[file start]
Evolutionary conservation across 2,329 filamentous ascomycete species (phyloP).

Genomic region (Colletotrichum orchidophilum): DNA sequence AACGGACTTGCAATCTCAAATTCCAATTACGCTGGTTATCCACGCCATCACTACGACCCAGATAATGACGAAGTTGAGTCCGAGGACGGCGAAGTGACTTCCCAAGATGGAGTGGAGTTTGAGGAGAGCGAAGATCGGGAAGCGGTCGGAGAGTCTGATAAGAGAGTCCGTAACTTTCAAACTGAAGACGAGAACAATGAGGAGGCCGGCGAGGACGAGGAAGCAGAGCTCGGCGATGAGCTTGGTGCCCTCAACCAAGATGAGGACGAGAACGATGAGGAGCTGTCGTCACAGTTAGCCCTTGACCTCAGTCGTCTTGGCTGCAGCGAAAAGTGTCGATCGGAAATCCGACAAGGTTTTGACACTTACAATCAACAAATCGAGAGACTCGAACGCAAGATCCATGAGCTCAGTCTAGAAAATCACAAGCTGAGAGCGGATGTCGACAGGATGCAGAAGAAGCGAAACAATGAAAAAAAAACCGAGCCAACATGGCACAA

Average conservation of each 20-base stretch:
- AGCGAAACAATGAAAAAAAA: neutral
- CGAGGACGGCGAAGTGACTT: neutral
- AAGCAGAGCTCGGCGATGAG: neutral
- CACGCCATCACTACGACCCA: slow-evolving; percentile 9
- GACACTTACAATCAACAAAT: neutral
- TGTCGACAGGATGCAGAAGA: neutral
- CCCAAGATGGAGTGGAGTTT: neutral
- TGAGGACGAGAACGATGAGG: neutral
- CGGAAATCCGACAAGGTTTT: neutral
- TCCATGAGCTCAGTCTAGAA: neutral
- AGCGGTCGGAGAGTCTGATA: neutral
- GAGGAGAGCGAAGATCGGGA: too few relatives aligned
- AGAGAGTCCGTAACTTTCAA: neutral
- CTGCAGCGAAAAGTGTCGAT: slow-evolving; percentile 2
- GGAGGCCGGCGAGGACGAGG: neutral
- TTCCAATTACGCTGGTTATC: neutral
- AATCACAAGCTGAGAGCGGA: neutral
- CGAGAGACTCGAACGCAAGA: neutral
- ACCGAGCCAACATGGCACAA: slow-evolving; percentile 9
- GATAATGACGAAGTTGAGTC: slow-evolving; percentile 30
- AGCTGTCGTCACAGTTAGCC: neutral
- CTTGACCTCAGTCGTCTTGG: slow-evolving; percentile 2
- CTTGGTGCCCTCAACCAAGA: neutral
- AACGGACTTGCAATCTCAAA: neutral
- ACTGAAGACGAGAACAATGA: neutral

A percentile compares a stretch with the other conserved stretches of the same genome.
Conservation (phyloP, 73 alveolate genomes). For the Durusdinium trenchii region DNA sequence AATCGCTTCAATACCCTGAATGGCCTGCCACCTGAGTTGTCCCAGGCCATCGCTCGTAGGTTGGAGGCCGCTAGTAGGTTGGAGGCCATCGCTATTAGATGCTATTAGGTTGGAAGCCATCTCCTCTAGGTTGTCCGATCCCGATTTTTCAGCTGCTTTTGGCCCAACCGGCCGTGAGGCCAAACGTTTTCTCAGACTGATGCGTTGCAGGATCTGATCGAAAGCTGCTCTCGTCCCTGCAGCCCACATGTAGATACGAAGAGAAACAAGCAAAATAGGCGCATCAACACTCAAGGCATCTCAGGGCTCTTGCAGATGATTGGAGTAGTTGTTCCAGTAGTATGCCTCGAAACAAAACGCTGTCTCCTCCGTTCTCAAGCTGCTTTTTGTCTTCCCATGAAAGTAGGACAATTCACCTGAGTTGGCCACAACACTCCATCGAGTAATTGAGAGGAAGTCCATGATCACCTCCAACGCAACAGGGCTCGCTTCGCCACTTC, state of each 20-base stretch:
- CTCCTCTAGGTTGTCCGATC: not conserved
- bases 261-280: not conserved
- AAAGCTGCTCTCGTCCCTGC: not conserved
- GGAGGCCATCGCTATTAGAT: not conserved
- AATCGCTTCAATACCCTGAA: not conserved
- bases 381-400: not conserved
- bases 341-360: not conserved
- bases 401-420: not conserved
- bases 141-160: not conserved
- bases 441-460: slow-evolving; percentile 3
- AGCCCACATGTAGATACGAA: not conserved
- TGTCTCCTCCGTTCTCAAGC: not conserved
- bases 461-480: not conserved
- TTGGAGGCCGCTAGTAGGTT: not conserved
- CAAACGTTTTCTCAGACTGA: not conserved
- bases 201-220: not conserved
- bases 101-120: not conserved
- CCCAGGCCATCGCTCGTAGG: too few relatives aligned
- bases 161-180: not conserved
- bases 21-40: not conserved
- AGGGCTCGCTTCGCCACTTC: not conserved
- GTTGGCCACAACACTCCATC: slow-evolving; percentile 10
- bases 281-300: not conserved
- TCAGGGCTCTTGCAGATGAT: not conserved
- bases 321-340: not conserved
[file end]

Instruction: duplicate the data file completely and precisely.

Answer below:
Evolutionary conservation across 2,329 filamentous ascomycete species (phyloP).

Genomic region (Colletotrichum orchidophilum): DNA sequence AACGGACTTGCAATCTCAAATTCCAATTACGCTGGTTATCCACGCCATCACTACGACCCAGATAATGACGAAGTTGAGTCCGAGGACGGCGAAGTGACTTCCCAAGATGGAGTGGAGTTTGAGGAGAGCGAAGATCGGGAAGCGGTCGGAGAGTCTGATAAGAGAGTCCGTAACTTTCAAACTGAAGACGAGAACAATGAGGAGGCCGGCGAGGACGAGGAAGCAGAGCTCGGCGATGAGCTTGGTGCCCTCAACCAAGATGAGGACGAGAACGATGAGGAGCTGTCGTCACAGTTAGCCCTTGACCTCAGTCGTCTTGGCTGCAGCGAAAAGTGTCGATCGGAAATCCGACAAGGTTTTGACACTTACAATCAACAAATCGAGAGACTCGAACGCAAGATCCATGAGCTCAGTCTAGAAAATCACAAGCTGAGAGCGGATGTCGACAGGATGCAGAAGAAGCGAAACAATGAAAAAAAAACCGAGCCAACATGGCACAA

Average conservation of each 20-base stretch:
- AGCGAAACAATGAAAAAAAA: neutral
- CGAGGACGGCGAAGTGACTT: neutral
- AAGCAGAGCTCGGCGATGAG: neutral
- CACGCCATCACTACGACCCA: slow-evolving; percentile 9
- GACACTTACAATCAACAAAT: neutral
- TGTCGACAGGATGCAGAAGA: neutral
- CCCAAGATGGAGTGGAGTTT: neutral
- TGAGGACGAGAACGATGAGG: neutral
- CGGAAATCCGACAAGGTTTT: neutral
- TCCATGAGCTCAGTCTAGAA: neutral
- AGCGGTCGGAGAGTCTGATA: neutral
- GAGGAGAGCGAAGATCGGGA: too few relatives aligned
- AGAGAGTCCGTAACTTTCAA: neutral
- CTGCAGCGAAAAGTGTCGAT: slow-evolving; percentile 2
- GGAGGCCGGCGAGGACGAGG: neutral
- TTCCAATTACGCTGGTTATC: neutral
- AATCACAAGCTGAGAGCGGA: neutral
- CGAGAGACTCGAACGCAAGA: neutral
- ACCGAGCCAACATGGCACAA: slow-evolving; percentile 9
- GATAATGACGAAGTTGAGTC: slow-evolving; percentile 30
- AGCTGTCGTCACAGTTAGCC: neutral
- CTTGACCTCAGTCGTCTTGG: slow-evolving; percentile 2
- CTTGGTGCCCTCAACCAAGA: neutral
- AACGGACTTGCAATCTCAAA: neutral
- ACTGAAGACGAGAACAATGA: neutral

A percentile compares a stretch with the other conserved stretches of the same genome.
Conservation (phyloP, 73 alveolate genomes). For the Durusdinium trenchii region DNA sequence AATCGCTTCAATACCCTGAATGGCCTGCCACCTGAGTTGTCCCAGGCCATCGCTCGTAGGTTGGAGGCCGCTAGTAGGTTGGAGGCCATCGCTATTAGATGCTATTAGGTTGGAAGCCATCTCCTCTAGGTTGTCCGATCCCGATTTTTCAGCTGCTTTTGGCCCAACCGGCCGTGAGGCCAAACGTTTTCTCAGACTGATGCGTTGCAGGATCTGATCGAAAGCTGCTCTCGTCCCTGCAGCCCACATGTAGATACGAAGAGAAACAAGCAAAATAGGCGCATCAACACTCAAGGCATCTCAGGGCTCTTGCAGATGATTGGAGTAGTTGTTCCAGTAGTATGCCTCGAAACAAAACGCTGTCTCCTCCGTTCTCAAGCTGCTTTTTGTCTTCCCATGAAAGTAGGACAATTCACCTGAGTTGGCCACAACACTCCATCGAGTAATTGAGAGGAAGTCCATGATCACCTCCAACGCAACAGGGCTCGCTTCGCCACTTC, state of each 20-base stretch:
- CTCCTCTAGGTTGTCCGATC: not conserved
- bases 261-280: not conserved
- AAAGCTGCTCTCGTCCCTGC: not conserved
- GGAGGCCATCGCTATTAGAT: not conserved
- AATCGCTTCAATACCCTGAA: not conserved
- bases 381-400: not conserved
- bases 341-360: not conserved
- bases 401-420: not conserved
- bases 141-160: not conserved
- bases 441-460: slow-evolving; percentile 3
- AGCCCACATGTAGATACGAA: not conserved
- TGTCTCCTCCGTTCTCAAGC: not conserved
- bases 461-480: not conserved
- TTGGAGGCCGCTAGTAGGTT: not conserved
- CAAACGTTTTCTCAGACTGA: not conserved
- bases 201-220: not conserved
- bases 101-120: not conserved
- CCCAGGCCATCGCTCGTAGG: too few relatives aligned
- bases 161-180: not conserved
- bases 21-40: not conserved
- AGGGCTCGCTTCGCCACTTC: not conserved
- GTTGGCCACAACACTCCATC: slow-evolving; percentile 10
- bases 281-300: not conserved
- TCAGGGCTCTTGCAGATGAT: not conserved
- bases 321-340: not conserved